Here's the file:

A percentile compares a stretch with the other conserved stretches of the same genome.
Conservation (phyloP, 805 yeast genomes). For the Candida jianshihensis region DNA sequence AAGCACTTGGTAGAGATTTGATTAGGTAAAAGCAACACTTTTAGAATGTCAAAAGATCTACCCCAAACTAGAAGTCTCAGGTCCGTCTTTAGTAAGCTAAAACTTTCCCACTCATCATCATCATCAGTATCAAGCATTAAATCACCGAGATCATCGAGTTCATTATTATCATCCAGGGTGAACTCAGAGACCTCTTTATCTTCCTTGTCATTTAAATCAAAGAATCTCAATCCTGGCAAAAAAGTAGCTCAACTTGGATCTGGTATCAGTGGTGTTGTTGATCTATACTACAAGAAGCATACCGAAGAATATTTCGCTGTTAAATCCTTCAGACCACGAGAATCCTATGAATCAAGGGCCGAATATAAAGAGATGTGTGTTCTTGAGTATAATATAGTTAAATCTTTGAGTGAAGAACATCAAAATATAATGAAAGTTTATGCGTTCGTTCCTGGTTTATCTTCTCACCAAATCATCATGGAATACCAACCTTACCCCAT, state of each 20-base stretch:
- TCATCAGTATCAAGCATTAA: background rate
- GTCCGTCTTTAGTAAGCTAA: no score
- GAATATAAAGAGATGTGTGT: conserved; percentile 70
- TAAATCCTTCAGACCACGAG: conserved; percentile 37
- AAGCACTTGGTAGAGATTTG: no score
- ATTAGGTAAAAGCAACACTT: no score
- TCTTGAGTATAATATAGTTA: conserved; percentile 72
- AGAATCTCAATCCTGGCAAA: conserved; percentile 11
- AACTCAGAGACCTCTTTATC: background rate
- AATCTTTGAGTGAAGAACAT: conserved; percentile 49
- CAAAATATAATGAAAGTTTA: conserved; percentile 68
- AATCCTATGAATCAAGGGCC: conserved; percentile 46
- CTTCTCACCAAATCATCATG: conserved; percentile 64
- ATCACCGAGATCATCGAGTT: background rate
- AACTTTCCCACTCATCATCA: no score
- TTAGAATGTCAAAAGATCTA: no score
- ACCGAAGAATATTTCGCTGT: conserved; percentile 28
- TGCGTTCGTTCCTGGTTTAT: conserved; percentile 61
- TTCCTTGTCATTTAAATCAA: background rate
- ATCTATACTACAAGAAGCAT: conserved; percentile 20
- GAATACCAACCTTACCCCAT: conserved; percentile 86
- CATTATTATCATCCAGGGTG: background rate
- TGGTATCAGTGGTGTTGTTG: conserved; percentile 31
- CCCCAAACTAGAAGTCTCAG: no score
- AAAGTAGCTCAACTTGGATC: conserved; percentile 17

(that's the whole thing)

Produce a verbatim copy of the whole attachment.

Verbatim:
A percentile compares a stretch with the other conserved stretches of the same genome.
Conservation (phyloP, 805 yeast genomes). For the Candida jianshihensis region DNA sequence AAGCACTTGGTAGAGATTTGATTAGGTAAAAGCAACACTTTTAGAATGTCAAAAGATCTACCCCAAACTAGAAGTCTCAGGTCCGTCTTTAGTAAGCTAAAACTTTCCCACTCATCATCATCATCAGTATCAAGCATTAAATCACCGAGATCATCGAGTTCATTATTATCATCCAGGGTGAACTCAGAGACCTCTTTATCTTCCTTGTCATTTAAATCAAAGAATCTCAATCCTGGCAAAAAAGTAGCTCAACTTGGATCTGGTATCAGTGGTGTTGTTGATCTATACTACAAGAAGCATACCGAAGAATATTTCGCTGTTAAATCCTTCAGACCACGAGAATCCTATGAATCAAGGGCCGAATATAAAGAGATGTGTGTTCTTGAGTATAATATAGTTAAATCTTTGAGTGAAGAACATCAAAATATAATGAAAGTTTATGCGTTCGTTCCTGGTTTATCTTCTCACCAAATCATCATGGAATACCAACCTTACCCCAT, state of each 20-base stretch:
- TCATCAGTATCAAGCATTAA: background rate
- GTCCGTCTTTAGTAAGCTAA: no score
- GAATATAAAGAGATGTGTGT: conserved; percentile 70
- TAAATCCTTCAGACCACGAG: conserved; percentile 37
- AAGCACTTGGTAGAGATTTG: no score
- ATTAGGTAAAAGCAACACTT: no score
- TCTTGAGTATAATATAGTTA: conserved; percentile 72
- AGAATCTCAATCCTGGCAAA: conserved; percentile 11
- AACTCAGAGACCTCTTTATC: background rate
- AATCTTTGAGTGAAGAACAT: conserved; percentile 49
- CAAAATATAATGAAAGTTTA: conserved; percentile 68
- AATCCTATGAATCAAGGGCC: conserved; percentile 46
- CTTCTCACCAAATCATCATG: conserved; percentile 64
- ATCACCGAGATCATCGAGTT: background rate
- AACTTTCCCACTCATCATCA: no score
- TTAGAATGTCAAAAGATCTA: no score
- ACCGAAGAATATTTCGCTGT: conserved; percentile 28
- TGCGTTCGTTCCTGGTTTAT: conserved; percentile 61
- TTCCTTGTCATTTAAATCAA: background rate
- ATCTATACTACAAGAAGCAT: conserved; percentile 20
- GAATACCAACCTTACCCCAT: conserved; percentile 86
- CATTATTATCATCCAGGGTG: background rate
- TGGTATCAGTGGTGTTGTTG: conserved; percentile 31
- CCCCAAACTAGAAGTCTCAG: no score
- AAAGTAGCTCAACTTGGATC: conserved; percentile 17